US steps up pressure on Iran over nuclear programme
SYDNEY, Feb 24 (AFP) Feb 24, 2007
The United States is stepping up the pressure on Iran over its nuclear programme, with Vice President Dick Cheney Saturday refusing to rule out using force to keep atomic weapons out of the hands of Tehran.
In a concerted effort, US Undersecretary of State Nicholas Burns was due to meet with top European diplomats in London Saturday.
In Ottawa Friday, US Secretary of State Condoleezza Rice expressed hope that Russia would support a second Security Council resolution for sanctions against Iran to force an end to its nuclear programme, after talks with her Russian counterpart a day earlier.
The United States, France and Britain have called for tougher Security Council sanctions on Tehran, while Germany, China and Russia have taken softer stances.
"It would be a serious mistake if a nation like Iran were to become a nuclear power," Cheney warned during a joint press conference with Australian Prime Minister John Howard. "All options are still on the table."
The International Atomic Energy Agency (IAEA) has issued a report saying that Iran had not halted, and in fact had expanded, its uranium enrichment programme, defying a UN Security Council demand to stop by this week.
"We've worked with the European Community and through the United Nations to put in place a set of policies to persuade the Iranians to give up their aspirations," said Cheney. "That's still our preference."
"The next step now is being debated, between our government and the others involved," he added.
"Nick Burns, the number-three man at the (US) State Department, is in London today to negotiate with our European friends... on the future course of action we want to pursue with respect to the United Nations sanctions and so forth," he said.
Rice Friday downplayed the likelihood of US military action against Iran.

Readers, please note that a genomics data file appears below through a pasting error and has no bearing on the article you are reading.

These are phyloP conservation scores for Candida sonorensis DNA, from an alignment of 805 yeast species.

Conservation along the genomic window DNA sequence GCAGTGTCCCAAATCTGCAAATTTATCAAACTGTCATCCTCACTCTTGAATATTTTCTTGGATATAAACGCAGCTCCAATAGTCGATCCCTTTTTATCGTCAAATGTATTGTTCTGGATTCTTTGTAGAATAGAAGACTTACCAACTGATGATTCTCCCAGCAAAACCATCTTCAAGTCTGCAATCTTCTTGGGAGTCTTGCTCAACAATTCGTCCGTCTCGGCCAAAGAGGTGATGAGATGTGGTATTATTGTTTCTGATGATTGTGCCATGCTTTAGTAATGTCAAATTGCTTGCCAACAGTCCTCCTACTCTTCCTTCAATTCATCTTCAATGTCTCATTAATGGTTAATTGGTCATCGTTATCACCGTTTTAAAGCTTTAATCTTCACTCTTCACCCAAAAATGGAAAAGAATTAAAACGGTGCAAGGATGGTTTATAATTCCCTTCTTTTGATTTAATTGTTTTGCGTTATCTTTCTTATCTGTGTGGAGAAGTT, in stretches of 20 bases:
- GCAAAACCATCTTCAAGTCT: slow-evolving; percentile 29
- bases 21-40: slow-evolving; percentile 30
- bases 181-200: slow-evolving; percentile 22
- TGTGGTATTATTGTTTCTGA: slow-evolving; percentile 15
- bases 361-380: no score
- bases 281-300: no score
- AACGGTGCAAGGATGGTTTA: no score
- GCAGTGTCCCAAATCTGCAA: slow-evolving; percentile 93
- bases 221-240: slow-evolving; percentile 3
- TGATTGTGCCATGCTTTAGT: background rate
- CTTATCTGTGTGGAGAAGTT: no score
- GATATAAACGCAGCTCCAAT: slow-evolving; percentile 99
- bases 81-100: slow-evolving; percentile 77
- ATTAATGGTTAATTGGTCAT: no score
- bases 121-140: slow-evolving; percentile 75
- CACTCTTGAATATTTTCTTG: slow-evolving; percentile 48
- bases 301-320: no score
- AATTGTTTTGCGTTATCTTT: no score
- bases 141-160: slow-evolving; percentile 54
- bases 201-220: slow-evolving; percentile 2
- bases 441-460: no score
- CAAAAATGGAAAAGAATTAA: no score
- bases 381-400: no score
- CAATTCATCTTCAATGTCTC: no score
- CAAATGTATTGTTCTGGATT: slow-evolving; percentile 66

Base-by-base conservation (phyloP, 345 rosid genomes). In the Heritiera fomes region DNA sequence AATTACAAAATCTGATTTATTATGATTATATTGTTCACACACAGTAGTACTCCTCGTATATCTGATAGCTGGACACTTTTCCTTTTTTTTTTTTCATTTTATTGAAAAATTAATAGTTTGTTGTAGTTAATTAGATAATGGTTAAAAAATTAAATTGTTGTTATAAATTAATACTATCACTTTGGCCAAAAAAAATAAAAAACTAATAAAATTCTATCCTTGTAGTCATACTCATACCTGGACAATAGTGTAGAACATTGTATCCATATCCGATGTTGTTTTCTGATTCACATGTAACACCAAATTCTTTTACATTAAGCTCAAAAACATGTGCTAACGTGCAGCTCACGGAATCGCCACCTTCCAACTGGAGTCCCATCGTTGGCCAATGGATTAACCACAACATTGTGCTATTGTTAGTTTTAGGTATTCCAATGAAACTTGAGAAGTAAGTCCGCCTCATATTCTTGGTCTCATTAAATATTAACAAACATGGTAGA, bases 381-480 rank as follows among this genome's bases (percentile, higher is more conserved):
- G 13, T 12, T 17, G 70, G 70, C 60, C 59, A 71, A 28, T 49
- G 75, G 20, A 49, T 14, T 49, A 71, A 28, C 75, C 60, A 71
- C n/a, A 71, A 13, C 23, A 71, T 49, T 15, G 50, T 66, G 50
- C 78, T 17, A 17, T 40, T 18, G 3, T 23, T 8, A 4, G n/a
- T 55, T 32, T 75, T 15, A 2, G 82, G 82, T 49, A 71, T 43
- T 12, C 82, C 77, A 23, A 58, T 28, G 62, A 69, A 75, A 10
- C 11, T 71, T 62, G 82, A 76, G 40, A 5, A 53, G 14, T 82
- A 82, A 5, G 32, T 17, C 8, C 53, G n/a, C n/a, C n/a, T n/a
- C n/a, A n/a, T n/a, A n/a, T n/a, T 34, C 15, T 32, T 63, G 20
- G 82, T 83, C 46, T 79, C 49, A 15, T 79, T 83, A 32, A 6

"I don't want to speak for my Russian colleague, but... we would expect to continue to pursue our Security Council track as well as to pursue a track that would hopefully lead to negotiations," Rice said during her visit to Canada.
"I expect on that, we're all on the same page," she said.
Rice met with Russian Foreign Minister Sergei Lavrov in Berlin on Thursday.
"Our envoys... will meet in London next week to examine the prospects for a Security Council resolution," Rice said.
"I believe that everybody understands the importance of continuing to show the Iranians that there is both a Security Council track if they will not adhere to international standards and a negotiated track if they will."
Asked if military action to force Iran to abandon its nuclear ambitions was imminent, Rice said: "We've been very clear that we're on a diplomatic path, that we believe the diplomatic path can succeed if the international community stays unified in confronting Iran with the consequences of its continued defiance of the international community."
"It is the international community, not the United States. It's the international community on a vote of 15-0 in the Security Council that has said that Iran must suspend its enrichment and reprocessing activities.
"And so we are joined with the international community in showing Iran that this activity, this path that they're on, is one of isolation, but that there's another path.
"We have, with our partners in the European Union, Russia and China, put forward a proposal for widespread economic and political cooperation with Iran through a negotiated process, and we continue to hope that Iran will take that path rather than the one of confrontation."
Iran says it cannot accept UN demands that it halt enrichment of uranium, because they are contrary to its rights under the nuclear Non-Proliferation Treaty.
While many nations suspect weapons ambitions, Iran insists the research is to produce civilian energy. Uranium enrichment is a key stage of making a bomb and energy production.All rights reserved. © 2005 Agence France-Presse. Sections of the information displayed on this page (dispatches, photographs, logos) are protected by intellectual property rights owned by Agence France-Presse. As a consequence, you may not copy, reproduce, modify, transmit, publish, display or in any way commercially exploit any of the content of this section without the prior written consent of Agence France-Presse.